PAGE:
As I discussed on July 8, because President Obama lacked the political courage to advance an effective economic stimulus package last year, the effects of his “semi-stimulus” have now abated and we are headed into another recession.  Reuters reported on July 27 that Robert Shiller, professor of economics at Yale University and co-developer of Standard and Poor’s S&P/Case-Shiller Index, gave us this unsettling macroeconomic prognostication:

“For me a double-dip is another recession before we’ve healed from this recession … The probability of that kind of double-dip is more than 50 percent,” Shiller said.

“I actually expect it.”

During the last few months of 2009, did you ever think that someday you would be looking back at that time as “the good old days”?




The Employment Outlook Debate

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March 10. 2010

The February non-farm payrolls report from the Bureau of Labor Statistics boosted the optimism of many commentators who follow the unemployment crisis.  Nevertheless, predictions about the employment outlook for the remainder of 2010 are extremely conflicting.  Surfing around the web will give you completely divergent prognostications, usually depending on the locale.  Here are some examples:  Los Angeles job outlook expected to improve (Los Angeles Times); Atlanta employers expect to hold payrolls steady — neither hiring nor firing (Atlanta Journal-Constitution) Boston employers expected to add jobs (The Boston Globe — quoting a Manpower report); Employers still skittish on hiring (CNNMoney.com); Columbus hiring prospects for upcoming quarter weaken slightly (ledger-inquirer.com).

In an essay for the istockanalyst.com website, Ockham Research began by pointing out that 8.4 million jobs have been lost since the recession began in December of 2007.  The fact that the S&P 500 has advanced 70% during this time has encouraged pundits to believe in a jobless recovery.  After noting Senator Harry Reid’s odd reaction to the February non-farm payrolls report:  “Only 36,000 people lost their jobs today, which is really good” — the piece continued:

After that blunder, the report on Bloomberg.com struck us in just how optimistic it is towards March’s employment data, thanks in part to temporary hiring for census workers which could add more than 100,000 jobs this month.  However, a strategist for Goldman Sachs (GS) estimated 275,000 job gains; another economist predicted “easily” reaching 300,000.  Chief  US economist at Deutsche Bank (DB) took the prize though, saying that a gain of 450,000 “can’t be ruled out.”

The Ockham Research piece again emphasized that many of the optimistic views are based on the addition of census workers to the rolls of the employed, despite the fact that these are temporary positions, eventually disappearing in mid-summer.  Ockham Research was also dismissive of the inclusion of workers added to payrolls simply because of summertime seasonal employment opportunities.  They concluded on this note:

Of course, no one can predict the future and predictions about macroeconomic data points are extremely thorny.  As much as we would like to believe they are correct and job growth will return in robust fashion, we are a bit skeptical.  They have raised the bar for expectations, so it will be extremely interesting to see the market’s reaction when the data comes in.

The Seeking Alpha website featured a posting by David Goldman which began with these remarks:

.  .  .  it would be hard to envision significant declines in payroll employment from already miserable levels.  But the sort of things that generate jobs — venture capital investments, small business expansion, and so forth — are as dead as the Monty Python parrot.

Mr. Goldman focused on the February Small Business Confidence report by Discover Card, which revealed that America’s small business owners remained cautious about the economy during February as they expected economic conditions to stay largely the same during the coming months.  At the close of the piece, we are reminded of its title, “Where Will the Jobs Come From?”   —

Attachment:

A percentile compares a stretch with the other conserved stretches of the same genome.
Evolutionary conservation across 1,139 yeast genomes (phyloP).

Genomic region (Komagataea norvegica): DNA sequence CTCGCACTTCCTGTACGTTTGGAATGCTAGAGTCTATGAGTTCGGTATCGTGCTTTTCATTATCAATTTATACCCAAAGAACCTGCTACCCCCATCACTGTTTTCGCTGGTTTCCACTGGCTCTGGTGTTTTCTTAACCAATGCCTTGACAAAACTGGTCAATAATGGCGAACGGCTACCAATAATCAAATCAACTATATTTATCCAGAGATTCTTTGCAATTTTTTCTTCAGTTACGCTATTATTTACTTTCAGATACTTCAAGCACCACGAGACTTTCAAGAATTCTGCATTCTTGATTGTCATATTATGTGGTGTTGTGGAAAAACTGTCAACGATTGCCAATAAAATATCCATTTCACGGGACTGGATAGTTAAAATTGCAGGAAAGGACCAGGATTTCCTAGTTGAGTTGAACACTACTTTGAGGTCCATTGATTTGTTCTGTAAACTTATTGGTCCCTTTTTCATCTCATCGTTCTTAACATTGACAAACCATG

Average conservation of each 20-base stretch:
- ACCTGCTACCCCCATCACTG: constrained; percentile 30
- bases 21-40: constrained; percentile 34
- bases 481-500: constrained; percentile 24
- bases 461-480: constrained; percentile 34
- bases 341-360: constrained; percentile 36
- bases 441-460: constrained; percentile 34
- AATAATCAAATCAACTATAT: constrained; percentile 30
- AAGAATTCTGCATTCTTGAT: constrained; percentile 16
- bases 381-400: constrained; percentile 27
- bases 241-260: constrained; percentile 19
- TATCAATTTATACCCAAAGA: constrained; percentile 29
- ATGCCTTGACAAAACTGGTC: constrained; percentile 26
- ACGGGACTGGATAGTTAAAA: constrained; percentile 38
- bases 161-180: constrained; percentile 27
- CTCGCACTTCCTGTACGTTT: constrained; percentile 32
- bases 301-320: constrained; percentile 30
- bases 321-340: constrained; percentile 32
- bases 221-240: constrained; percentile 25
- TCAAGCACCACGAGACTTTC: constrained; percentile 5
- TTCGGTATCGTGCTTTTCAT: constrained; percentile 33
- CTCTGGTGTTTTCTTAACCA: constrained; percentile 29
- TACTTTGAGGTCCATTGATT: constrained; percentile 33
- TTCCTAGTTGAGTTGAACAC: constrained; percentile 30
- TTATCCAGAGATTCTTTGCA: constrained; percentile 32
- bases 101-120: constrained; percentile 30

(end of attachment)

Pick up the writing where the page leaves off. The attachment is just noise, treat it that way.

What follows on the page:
With the continuing catastrophe in both the residential and commercial real estate markets, small business capital has imploded.  And small business surely isn’t getting help from the banking system, where loans still are contracting at the fastest pace on record.

Two economists for the Federal Reserve Bank of San Francisco, Mary Daly and Bart Hobijn, recently published a research paper addressing the surprisingly high unemployment rate for 2009, based on a principle known as Okun’s Law.  They explained it this way:

Okun’s law tells us that, for every 2% that real GDP falls below its trend, we will see a 1% increase in the unemployment rate.  Since real GDP was almost flat in 2009 while its trend level increased by 3%, the unemployment rate under Okun’s law should have increased by 1.5 percentage points.  Instead it rose by 3 percentage points, more than twice the predicted increase.

I will now fast-forward to their conclusion:

The data presented here consistently point to unusually strong productivity growth as the main driver of the departure from Okun’s law in 2009.  A key question that remains unanswered by this analysis is whether this pattern will continue in 2010.  Most forecasters assume that the economy will return to its historical path this year, following Okun’s two-to-one ratio of changes in GDP and changes in unemployment.  Under this scenario, unemployment would begin to edge down this year as the economy recovers and gains momentum.  But there are clearly risks to this view.            .  .   .

Anecdotal evidence suggests that efforts to contain costs and remain nimble in the face of uncertainty have become a fixture in business strategy.  If productivity keeps on growing at an above-average pace, then unemployment forecasts based on Okun’s law could continue to be overly optimistic.

So there you have it.  Pick your favorite prediction and run with it.  The Manpower Employment Outlook Survey seems to have a reasonable take on expectations for the second quarter of 2010:

“U.S. hiring activity is still in neutral, but revving toward first gear,” said Jonas Prising, Manpower president of the Americas.  “It’s moving in the right direction, but it will take some time, with no major speed bumps, before it can accelerate.”

Let’s just hope the road ahead doesn’t have any sinkholes.